The Recovery


Let’s Try Again…

This is my second attempt at building my first operational headphone amp. It actually turned out much better then my first attempt. If you have read “The First Amp” you already know that I had some initial problems. But making mistakes is alright so long as we learn from them. And  I did. For this amp I used the lessons I had gleaned from my first attempt. I spread things out more on the chassis and I inserted some more carefully thought out shielding. I also paid much more attention to my grounding scheme. The results were much better.

The Layouts…

For this try I still wanted the layout to be simple. I also wanted to add some reasonable spacing between the tubes so that interactions were simpler to avoid. I used the same approach I used for the first amp. A plate of aluminum for mounting the components on top of a walnut chassis. In fact, the amp looks remarkably similar to the first one only more spread out. Here is the layout for the top plate.


Again the amp is eight inches deep however it is twice as wide as the first amp; ten inches instead of five. This allows for a simple linear layout of the signal tubes and provides plenty of internal space for component wiring. Again, limiting unwanted interactions is my primary goal in this layout. The interior layout for this amp shows how much more open and accessible things are.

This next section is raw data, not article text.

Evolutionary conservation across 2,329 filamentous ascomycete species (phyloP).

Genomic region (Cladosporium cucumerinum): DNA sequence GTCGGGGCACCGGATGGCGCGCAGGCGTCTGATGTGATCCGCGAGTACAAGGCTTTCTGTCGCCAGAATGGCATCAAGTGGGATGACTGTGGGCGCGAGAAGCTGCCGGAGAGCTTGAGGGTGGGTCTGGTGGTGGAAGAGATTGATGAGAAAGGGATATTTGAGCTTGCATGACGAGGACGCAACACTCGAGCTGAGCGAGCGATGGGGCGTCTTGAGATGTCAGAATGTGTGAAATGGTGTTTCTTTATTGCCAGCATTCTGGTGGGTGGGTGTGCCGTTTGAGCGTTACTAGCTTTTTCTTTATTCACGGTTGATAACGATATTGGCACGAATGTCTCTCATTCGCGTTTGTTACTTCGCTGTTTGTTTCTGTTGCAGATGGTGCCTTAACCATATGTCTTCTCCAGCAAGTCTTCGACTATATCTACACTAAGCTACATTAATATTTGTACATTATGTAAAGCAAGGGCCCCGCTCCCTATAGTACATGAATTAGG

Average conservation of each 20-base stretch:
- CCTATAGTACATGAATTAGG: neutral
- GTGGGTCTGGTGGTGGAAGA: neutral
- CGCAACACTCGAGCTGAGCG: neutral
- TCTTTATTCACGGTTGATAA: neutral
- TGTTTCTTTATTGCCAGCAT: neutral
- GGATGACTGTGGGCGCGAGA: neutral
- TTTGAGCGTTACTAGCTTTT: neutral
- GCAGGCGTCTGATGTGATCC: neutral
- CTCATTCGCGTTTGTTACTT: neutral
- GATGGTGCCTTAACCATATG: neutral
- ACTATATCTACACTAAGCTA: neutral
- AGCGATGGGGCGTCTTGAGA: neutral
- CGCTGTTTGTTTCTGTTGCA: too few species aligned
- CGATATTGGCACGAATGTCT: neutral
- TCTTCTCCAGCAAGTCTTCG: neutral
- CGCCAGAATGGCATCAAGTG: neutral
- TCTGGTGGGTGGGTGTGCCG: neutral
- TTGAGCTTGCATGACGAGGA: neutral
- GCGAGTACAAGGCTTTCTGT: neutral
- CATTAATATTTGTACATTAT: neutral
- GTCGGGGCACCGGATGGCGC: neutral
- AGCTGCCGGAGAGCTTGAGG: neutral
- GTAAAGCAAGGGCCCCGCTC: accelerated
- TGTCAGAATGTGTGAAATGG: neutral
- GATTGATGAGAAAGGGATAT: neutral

This time, there is a physical separation between the noisy AC power sections and the signal sections of the amp. The divider down the center is a sheet of aluminum with one penetration for the filament wiring and a second for the high voltage plate supply lines. The output capacitors are mounted on the signal side of the shield and the power supply inductor (increased to 2H for this design) is mounted on the power supply side. What is not shown on this diagram is the addition of a hum shield across the front inside of the chassis. With the top plate, the bottom of the amp, the divider, and the hum shield, the amp electronics are shielded on four of six sides with grounded aluminum plates. This will also help to minimize interaction between the power supply and the signal electronics.

If anyone were to ask what is the greatest difference between this amp and the first one, I would have to say the amount of metal around the electronics. As can be seen in the photo below, this design required a considerably larger amount of aluminum than the first one.